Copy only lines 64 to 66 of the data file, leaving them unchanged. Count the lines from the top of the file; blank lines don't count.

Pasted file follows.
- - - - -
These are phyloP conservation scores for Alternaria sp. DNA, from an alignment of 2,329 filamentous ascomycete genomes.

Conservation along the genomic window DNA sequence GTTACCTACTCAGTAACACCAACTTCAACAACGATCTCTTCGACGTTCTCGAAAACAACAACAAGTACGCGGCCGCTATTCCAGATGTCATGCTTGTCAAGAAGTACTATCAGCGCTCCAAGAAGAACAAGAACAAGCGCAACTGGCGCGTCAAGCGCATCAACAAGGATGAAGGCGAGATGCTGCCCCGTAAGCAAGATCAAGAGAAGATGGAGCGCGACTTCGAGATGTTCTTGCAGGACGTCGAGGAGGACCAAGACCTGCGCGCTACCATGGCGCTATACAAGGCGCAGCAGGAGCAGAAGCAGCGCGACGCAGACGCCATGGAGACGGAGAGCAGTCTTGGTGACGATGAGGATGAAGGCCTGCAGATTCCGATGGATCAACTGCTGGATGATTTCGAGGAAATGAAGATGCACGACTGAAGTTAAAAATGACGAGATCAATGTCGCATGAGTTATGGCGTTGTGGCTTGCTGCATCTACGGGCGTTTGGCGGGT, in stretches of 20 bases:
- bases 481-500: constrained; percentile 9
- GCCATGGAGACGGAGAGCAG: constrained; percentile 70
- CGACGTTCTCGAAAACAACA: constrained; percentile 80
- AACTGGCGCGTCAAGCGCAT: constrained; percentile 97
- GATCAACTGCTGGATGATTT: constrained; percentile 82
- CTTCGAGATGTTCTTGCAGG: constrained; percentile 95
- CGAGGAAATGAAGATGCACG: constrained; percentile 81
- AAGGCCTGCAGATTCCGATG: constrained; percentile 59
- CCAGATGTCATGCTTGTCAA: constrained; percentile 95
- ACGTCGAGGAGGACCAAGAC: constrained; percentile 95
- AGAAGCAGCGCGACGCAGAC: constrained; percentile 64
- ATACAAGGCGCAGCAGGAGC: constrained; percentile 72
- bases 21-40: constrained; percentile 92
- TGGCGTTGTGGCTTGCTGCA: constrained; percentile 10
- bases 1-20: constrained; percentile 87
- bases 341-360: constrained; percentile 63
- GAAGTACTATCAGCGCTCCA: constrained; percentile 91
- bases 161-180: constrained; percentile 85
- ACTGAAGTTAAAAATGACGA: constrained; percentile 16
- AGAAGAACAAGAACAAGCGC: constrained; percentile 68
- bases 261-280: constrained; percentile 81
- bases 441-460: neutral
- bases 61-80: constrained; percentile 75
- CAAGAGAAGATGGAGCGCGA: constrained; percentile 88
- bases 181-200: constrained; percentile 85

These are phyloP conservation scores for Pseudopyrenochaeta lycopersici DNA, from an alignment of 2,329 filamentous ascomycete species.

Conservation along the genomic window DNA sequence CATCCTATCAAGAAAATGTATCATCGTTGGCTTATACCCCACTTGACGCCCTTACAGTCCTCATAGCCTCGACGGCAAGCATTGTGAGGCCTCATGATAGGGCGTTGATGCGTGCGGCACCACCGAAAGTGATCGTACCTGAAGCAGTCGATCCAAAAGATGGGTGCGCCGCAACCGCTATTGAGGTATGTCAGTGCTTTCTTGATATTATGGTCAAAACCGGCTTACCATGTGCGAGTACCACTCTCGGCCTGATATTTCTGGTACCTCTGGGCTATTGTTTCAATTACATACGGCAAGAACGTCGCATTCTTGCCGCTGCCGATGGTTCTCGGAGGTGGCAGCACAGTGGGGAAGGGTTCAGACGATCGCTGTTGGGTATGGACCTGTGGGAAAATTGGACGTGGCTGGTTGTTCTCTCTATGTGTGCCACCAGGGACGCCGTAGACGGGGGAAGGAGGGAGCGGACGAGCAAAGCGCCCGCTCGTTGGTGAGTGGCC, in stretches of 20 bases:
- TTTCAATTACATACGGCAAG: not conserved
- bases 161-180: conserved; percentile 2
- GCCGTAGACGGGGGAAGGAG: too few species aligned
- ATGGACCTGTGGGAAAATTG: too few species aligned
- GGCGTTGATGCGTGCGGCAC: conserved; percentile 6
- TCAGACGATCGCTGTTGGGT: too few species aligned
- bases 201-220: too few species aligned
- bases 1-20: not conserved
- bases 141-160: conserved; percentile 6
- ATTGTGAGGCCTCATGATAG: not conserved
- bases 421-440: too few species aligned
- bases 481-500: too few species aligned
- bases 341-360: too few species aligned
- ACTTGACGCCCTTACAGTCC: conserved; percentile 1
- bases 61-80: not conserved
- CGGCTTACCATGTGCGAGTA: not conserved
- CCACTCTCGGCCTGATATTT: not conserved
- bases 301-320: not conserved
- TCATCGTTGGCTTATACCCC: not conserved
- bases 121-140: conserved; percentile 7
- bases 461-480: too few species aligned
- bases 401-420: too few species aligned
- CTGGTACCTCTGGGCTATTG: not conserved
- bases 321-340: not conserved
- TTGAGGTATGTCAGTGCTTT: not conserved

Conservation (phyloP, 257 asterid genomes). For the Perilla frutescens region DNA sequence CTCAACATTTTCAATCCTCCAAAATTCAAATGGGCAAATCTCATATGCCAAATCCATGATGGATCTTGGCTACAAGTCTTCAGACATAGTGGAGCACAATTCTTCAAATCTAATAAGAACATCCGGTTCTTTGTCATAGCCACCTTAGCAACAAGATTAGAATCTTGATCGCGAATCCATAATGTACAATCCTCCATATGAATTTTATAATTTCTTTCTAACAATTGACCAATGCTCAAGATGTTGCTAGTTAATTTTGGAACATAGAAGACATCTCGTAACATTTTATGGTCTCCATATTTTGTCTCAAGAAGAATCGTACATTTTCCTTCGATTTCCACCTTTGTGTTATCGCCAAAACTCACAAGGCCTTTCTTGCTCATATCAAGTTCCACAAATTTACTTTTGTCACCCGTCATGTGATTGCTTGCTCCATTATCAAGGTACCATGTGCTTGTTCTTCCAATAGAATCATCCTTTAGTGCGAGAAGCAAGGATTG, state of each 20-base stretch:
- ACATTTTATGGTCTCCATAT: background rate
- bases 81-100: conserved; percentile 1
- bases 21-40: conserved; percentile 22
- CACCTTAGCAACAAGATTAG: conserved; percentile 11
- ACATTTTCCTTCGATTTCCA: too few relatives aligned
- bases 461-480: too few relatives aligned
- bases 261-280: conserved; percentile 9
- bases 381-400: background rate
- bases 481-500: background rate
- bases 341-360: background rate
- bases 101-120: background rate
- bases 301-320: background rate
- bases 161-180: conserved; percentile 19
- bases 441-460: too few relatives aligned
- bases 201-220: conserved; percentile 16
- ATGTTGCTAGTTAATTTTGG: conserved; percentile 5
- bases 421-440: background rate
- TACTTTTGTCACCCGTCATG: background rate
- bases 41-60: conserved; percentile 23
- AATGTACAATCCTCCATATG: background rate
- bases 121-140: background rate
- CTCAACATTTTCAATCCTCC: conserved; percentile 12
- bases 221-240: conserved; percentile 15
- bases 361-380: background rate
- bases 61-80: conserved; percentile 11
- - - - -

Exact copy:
- bases 481-500: background rate
- bases 341-360: background rate
- bases 101-120: background rate